To start with, all patient's lungs were ventilated (Penlon Prima SP, AV 800 ventilator. Penlon Limited. Abingdon Science Park.Barton Lane. Abingdon OX14 3PH. United Kingdom.) using VCV with a tidal volume of 8 mL/kg and inspiratory/expiratory ratio of 1:2. Respiratory rate was adjusted to obtain an end-tidal CO 2 (EtCO 2 ) of 35-40 mmHg. After pneumoperitoneum (intra-abdominal pressure 10-12 mmHg), patients were placed in a 25 0 head-up position. Fifteen minutes after pneumoperitoneum, patients were randomized with the help of a computer-generated random number list to receive either VCV (Group V; n=51) or PCV (Group P; n=51).

In Group V, ventilation was continued with a tidal volume of 8 mL/kg. The initial tidal volume was increased by 1 mL/kg every 5 min until 12 mL/kg, and the respiratory rate was increased by 2/min every 5 min till 20/min to maintain EtCO 2 between 35 and 40 mmHg. Patients in Group V were shifted to laparotomy when EtCO 2 could not be maintained with tidal volume of 12 mL/kg and respiratory rate of 20/min. Following fall in EtCO 2 <35 mmHg, the respiratory rate was decreased by 2/min every 5 min till 8/min, with a decrease in tidal volume of 1 mL/kg until 6 mL/kg.

In Group P, the airway pressure not exceeding 35 cmH 2 O was set to provide a tidal volume of 8 mL/kg. Respiratory rate was adjusted to keep an EtCO 2 of 35-40 mmHg. Following an increase in EtCO 2 , the respiratory rate was increased by 2/min every 5 min till 20/min, achieving the target EtCO 2 . Following a fall in EtCO 2 <35 mmHg, the respiratory rate was decreased by 2/min every 5 min till 8/min, with a decrease in airway pressure by 2 mmHg every 5 min until 10 cmH 2 O. Patients in PCV requiring airway pressure >35 cmH 2 O and respiratory rate >20/min to maintain normocarbia were shifted to VCV and were dropped from the study.

Arterial blood samples were drawn 15 min after establishment of pneumoperitoneum and at 20-min intervals thereafter till the end of the surgery. Patients requiring conversion from laparoscopy to laparotomy were excluded from the study. Laparotomy was advised when the patient was unable to maintain SpO 2 >95% and EtCO 2 <45 mmHg.

Neuromuscular blockade was reversed if the train-of-four ratio was ≥2 twitches with inj neostigmine 0.05 mg/kg and inj glycopyrrolate 0.01 mg/kg. The patient was extubated after fulfilling the criteria of adequate reversal.

Statistical analysis

All data were entered into an excel spread sheet and analysed using standard statistical software like SPSS and Statistica. All normally distributed numerical data were analysed using the Unpaired t test and all categorical data were analysed using the Pearson's Chi-square test. A P<0.05 was considered statistically significant. For intra-group analysis, a repeated measure ANOVA was performed to estimate the changes between any two time points within a group.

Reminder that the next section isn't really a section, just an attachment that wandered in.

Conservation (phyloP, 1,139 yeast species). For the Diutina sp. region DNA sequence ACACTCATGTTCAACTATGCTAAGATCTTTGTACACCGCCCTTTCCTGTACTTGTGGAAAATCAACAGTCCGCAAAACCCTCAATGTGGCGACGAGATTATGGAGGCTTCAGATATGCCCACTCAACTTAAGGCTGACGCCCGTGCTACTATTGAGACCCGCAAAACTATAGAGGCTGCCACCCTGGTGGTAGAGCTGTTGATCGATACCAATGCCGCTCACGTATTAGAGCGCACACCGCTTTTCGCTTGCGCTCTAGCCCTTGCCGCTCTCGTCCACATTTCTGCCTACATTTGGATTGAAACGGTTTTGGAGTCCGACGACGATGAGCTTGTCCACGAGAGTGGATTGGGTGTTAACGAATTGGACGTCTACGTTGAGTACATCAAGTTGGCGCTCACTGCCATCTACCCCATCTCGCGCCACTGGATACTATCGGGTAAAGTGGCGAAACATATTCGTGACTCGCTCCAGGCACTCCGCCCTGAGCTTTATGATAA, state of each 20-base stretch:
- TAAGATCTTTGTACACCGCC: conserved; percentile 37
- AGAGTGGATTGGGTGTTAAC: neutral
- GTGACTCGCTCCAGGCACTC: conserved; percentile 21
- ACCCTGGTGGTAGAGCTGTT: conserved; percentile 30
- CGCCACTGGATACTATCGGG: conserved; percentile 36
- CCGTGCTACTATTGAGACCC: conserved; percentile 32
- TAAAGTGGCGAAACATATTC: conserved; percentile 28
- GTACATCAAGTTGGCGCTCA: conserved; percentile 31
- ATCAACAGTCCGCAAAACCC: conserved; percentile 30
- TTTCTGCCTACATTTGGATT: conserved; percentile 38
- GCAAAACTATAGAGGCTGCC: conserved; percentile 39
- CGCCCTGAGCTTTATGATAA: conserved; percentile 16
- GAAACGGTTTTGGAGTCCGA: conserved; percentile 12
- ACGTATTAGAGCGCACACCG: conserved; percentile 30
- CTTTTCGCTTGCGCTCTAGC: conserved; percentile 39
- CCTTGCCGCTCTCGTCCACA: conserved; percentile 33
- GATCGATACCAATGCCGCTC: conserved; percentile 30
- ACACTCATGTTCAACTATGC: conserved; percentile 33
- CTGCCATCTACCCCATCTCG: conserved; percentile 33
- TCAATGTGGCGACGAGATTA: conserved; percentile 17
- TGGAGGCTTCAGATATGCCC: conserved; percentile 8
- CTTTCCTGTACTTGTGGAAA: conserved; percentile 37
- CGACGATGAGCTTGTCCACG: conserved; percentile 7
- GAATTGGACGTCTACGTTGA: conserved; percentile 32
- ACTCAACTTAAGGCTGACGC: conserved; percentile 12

Results Top


The study included 102 patients randomized into two groups of 51 patients according to the ventilation mode (Group V=VCV, Group P=PCV) [Figure 1].
Figure 1: Randomization and sample selection process

Click here to view


The two groups were comparable in terms of demographic profile [Table 1], duration of surgery, duration of anaesthesia, duration of CO 2 insufflation and intra-abdominal pressure [Table 2].
Table 1: Demographic profile (mean±SD)

Click here to view
Table 2: Duration of surgery, anaesthesia, CO2 insufflation time and peak airway pressure (mean±SD)

Click here to view


Haemodynamic variables were similar in both groups [Table 3].
Table 3: Haemodynamic variables (mean±SD)

Click here to view


[Table 4] showed that 35 min after establishment of pneumoperitoneum, statistically significant (P>0.05) higher respiratory rate and tidal volumes were required in Group V compared with Group P. Fifteen minutes and 35 min after establishment of pneumoperitoneum, statistically significant (P>0.05) higher minute ventilation was required and statistically significant (P>0.05) higher peak airway pressures were generated in Group V than in Group P.
Table 4: Ventilatory parameters (mean±SD)

Click here to view


[Table 5] showed that SpO 2 and EtCO 2 were comparable in both groups.
Table 5: SpO2 and EtCO2 (mean±SD)

Click here to view


[Table 6] showed no statistically significant difference in pH, PaCO 2 and PaCO 2 -EtCO 2 values in the two groups. Fifteen minutes after pneumoperitoneum, PaO 2 and PAO 2 -PaO 2 were comparable in both the groups. But, 35 min after pneumoperitoneum, the patients in Group P showed a statistically significant (P>0.05) higher value of PaO 2 and lower value of PAO 2 -PaO 2 in comparison with the patients in Group V.
Table 6: Arterial blood gas analyses (mean±SD)

Click here to view